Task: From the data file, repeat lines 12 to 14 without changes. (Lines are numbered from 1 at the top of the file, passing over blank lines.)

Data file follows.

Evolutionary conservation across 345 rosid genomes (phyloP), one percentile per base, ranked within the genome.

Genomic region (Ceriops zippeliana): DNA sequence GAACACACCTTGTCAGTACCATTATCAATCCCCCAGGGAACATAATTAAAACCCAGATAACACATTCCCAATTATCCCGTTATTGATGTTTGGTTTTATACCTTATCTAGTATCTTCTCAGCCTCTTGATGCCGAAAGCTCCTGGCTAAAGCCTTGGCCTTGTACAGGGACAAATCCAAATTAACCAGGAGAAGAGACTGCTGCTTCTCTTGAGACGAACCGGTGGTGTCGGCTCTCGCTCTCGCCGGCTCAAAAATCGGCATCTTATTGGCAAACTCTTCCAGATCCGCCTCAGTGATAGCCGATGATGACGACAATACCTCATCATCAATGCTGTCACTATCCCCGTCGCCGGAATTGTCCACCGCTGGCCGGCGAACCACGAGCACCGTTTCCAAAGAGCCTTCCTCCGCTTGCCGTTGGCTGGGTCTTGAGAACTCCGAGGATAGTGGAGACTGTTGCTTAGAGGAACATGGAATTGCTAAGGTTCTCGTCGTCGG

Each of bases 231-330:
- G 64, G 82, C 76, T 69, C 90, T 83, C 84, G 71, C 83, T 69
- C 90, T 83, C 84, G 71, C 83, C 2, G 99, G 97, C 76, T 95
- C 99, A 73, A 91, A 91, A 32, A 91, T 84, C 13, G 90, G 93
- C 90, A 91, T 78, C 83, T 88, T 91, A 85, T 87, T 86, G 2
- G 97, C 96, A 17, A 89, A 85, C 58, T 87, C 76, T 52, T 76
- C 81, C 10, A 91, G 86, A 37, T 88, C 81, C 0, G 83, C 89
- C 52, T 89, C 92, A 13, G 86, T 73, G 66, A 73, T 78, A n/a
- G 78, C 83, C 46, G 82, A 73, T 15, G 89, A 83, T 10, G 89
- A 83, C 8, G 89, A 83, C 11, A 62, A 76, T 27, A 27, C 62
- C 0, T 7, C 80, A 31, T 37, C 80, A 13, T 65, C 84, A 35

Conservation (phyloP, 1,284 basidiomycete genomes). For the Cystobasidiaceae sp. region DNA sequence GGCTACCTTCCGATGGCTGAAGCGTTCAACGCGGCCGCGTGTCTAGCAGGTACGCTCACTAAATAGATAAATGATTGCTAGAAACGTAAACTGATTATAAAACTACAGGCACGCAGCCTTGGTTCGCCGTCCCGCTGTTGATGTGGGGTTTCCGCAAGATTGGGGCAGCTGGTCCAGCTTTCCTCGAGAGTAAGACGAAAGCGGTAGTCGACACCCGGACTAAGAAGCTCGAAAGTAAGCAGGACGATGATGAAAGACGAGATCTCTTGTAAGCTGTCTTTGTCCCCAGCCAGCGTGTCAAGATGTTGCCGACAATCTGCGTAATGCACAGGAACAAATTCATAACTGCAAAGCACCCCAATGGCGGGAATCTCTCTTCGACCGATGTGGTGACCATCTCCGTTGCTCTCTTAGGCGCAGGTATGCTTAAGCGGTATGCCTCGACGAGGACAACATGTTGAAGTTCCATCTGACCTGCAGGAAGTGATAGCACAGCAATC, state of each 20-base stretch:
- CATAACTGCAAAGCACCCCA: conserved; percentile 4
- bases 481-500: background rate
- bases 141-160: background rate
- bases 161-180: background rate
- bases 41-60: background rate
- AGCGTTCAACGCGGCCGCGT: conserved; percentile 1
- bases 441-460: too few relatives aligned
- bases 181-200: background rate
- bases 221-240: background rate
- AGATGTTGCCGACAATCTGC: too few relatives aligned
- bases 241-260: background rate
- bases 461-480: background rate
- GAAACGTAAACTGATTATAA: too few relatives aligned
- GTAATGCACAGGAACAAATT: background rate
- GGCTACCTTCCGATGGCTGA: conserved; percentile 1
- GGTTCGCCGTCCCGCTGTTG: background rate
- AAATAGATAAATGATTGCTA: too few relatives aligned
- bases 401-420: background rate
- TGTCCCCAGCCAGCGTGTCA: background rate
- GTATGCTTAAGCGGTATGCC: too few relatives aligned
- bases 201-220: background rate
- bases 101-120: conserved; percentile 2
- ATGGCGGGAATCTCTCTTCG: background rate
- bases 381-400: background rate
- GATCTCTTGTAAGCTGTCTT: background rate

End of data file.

- A 83, C 8, G 89, A 83, C 11, A 62, A 76, T 27, A 27, C 62
- C 0, T 7, C 80, A 31, T 37, C 80, A 13, T 65, C 84, A 35

Conservation (phyloP, 1,284 basidiomycete genomes). For the Cystobasidiaceae sp. region DNA sequence GGCTACCTTCCGATGGCTGAAGCGTTCAACGCGGCCGCGTGTCTAGCAGGTACGCTCACTAAATAGATAAATGATTGCTAGAAACGTAAACTGATTATAAAACTACAGGCACGCAGCCTTGGTTCGCCGTCCCGCTGTTGATGTGGGGTTTCCGCAAGATTGGGGCAGCTGGTCCAGCTTTCCTCGAGAGTAAGACGAAAGCGGTAGTCGACACCCGGACTAAGAAGCTCGAAAGTAAGCAGGACGATGATGAAAGACGAGATCTCTTGTAAGCTGTCTTTGTCCCCAGCCAGCGTGTCAAGATGTTGCCGACAATCTGCGTAATGCACAGGAACAAATTCATAACTGCAAAGCACCCCAATGGCGGGAATCTCTCTTCGACCGATGTGGTGACCATCTCCGTTGCTCTCTTAGGCGCAGGTATGCTTAAGCGGTATGCCTCGACGAGGACAACATGTTGAAGTTCCATCTGACCTGCAGGAAGTGATAGCACAGCAATC, state of each 20-base stretch: